I just watched the tutorial on creating a 'film look' using 24P, and I felt there were some misleading statements. I'd also like to add a very big comment about PLAYBACK.
If there's no way to display or present your material at 24fps, I challenge the whole concept of shooting at 24P. Most decent video editing software now has the option to work in 24P format, so the material can be encoded to 24P MPEG-2 and displayed using HD DVD and a 24P-capable LCD screen (at a multiple of 24hz, with 120hz and above being optimal). You can also play directly from many cameras in 24P direct to these screens.
However, if you have to convert to an NTSC broadcast format to display the 24P, forget it. A lot of material is still produced on film for TV broadcast, and they generally shoot at 24fps. I've even seen digital video shot at 24P for television broadcast, which is perverse. The whole system for getting feature films onto North American TV is a horrible compromise. The 3:2 pulldown 'expansion' of film frames to interlaced video is not part of the 'film look', especially since that effect doesn't happen in places with 50hz systems, like the UK. They don't watch movies on TV with any 'mashing' of frames.
The TV production world uses 24fps for no other reason than it saves money, particularly in post production. I've seen many TV commercials shot at 24fps where the advertising agency actually believed they were producing a 'film look', which is a testament to the disingenuous nature of advertising.
A couple of other comments:
Motion blur is not the same as strobe - it's the opposite. Strobe occurs when the brain cannot perceive continuous motion, and this happens when we use a slow display frame rate COMBINED with a fast shutter (or narrow shutter angle in a film camera). At 24fps we don't perceive the black phases between the projected images - that's what persistence of vision means. But a narrow shutter angle means that each frame only captures a small percentage of the motion, and we can't put that movement back together in a fluid way. The narrow (or fast) shutter also decreases the motion blur, making things crisper, and this INCREASES the strobe effect.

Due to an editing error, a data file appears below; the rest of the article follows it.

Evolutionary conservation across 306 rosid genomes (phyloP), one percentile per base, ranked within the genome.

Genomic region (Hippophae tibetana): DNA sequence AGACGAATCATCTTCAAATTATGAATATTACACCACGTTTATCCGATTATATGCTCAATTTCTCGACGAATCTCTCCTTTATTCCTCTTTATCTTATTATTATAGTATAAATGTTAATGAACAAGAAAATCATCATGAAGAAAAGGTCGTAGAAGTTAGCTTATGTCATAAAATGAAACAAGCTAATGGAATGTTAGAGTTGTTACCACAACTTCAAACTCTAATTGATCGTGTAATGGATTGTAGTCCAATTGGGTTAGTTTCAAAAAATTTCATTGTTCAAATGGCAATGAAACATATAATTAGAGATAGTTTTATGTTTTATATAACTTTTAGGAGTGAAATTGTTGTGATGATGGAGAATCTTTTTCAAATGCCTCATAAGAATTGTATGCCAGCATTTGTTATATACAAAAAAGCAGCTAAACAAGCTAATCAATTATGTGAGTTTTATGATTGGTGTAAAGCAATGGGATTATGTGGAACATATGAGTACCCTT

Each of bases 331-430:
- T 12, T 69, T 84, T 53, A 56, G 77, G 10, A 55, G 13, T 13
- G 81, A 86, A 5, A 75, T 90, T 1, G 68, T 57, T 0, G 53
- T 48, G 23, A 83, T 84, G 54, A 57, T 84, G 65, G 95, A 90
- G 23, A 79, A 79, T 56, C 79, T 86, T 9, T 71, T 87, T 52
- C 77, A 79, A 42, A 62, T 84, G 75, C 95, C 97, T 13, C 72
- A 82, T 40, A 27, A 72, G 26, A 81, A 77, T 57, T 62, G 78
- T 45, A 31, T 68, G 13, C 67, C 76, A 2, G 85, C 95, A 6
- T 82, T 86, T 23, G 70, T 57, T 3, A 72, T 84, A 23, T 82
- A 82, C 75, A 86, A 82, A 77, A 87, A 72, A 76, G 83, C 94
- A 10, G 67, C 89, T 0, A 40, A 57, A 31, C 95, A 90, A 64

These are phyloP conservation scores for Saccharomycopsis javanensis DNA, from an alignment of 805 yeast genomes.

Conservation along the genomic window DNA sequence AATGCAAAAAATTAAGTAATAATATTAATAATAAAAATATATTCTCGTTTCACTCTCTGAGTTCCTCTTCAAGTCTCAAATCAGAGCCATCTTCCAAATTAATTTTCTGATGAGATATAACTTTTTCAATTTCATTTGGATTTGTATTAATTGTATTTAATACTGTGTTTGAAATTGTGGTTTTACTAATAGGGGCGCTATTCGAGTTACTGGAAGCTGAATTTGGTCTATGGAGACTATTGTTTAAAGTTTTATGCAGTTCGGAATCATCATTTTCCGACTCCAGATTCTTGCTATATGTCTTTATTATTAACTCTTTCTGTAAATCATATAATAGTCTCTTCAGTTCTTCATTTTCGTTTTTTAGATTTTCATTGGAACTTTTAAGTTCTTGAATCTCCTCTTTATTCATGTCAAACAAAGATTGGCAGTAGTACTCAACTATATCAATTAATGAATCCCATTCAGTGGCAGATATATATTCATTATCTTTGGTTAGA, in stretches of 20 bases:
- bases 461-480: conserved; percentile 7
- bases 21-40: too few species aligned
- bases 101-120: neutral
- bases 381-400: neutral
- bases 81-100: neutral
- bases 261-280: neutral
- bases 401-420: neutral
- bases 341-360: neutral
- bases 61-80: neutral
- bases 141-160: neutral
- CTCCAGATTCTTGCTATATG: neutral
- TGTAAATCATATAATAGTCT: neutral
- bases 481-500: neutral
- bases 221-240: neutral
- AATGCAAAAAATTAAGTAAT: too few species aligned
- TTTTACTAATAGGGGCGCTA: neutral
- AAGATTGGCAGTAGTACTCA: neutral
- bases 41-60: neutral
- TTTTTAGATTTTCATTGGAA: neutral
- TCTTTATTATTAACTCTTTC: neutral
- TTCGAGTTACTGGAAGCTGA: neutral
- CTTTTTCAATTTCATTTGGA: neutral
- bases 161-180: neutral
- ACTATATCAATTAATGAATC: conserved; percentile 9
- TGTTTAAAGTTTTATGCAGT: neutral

I also totally challenge the idea that you should add film grain, unless you want a 'vintage' look. 35mm film has more than twice the detail resolution of HD video, and a modern feature film shot on film and transferred to digital video has no perceivable grain, unless it was intentional. Grain comes from degraded stored print, or from high speed stocks 'pushed' in exposure, printing or development.
And lastly, I wanted to comment that the 24fps standard for film-making is not set in stone. I agree that it was introduced with costs in mind, and then became a standard which was difficult to alter for the same reason. But movies are increasingly shot on digital video, and displayed on digital projectors. There's no doubt that a higher frame rate would raise the quality, so I predict that 30fps might be introduced in the near future.
Movies certainly produce the highest quality of image, being processed in post production and projected in theatres at about 4K resolution, but we can only display those images currently on a TV screen at 1920 x 1080, so I have to ask why we trying so hard for a 'film look' in video at 24P, when HD video at 30P arguably looks better on a TV screen?
I look forward to getting some comments!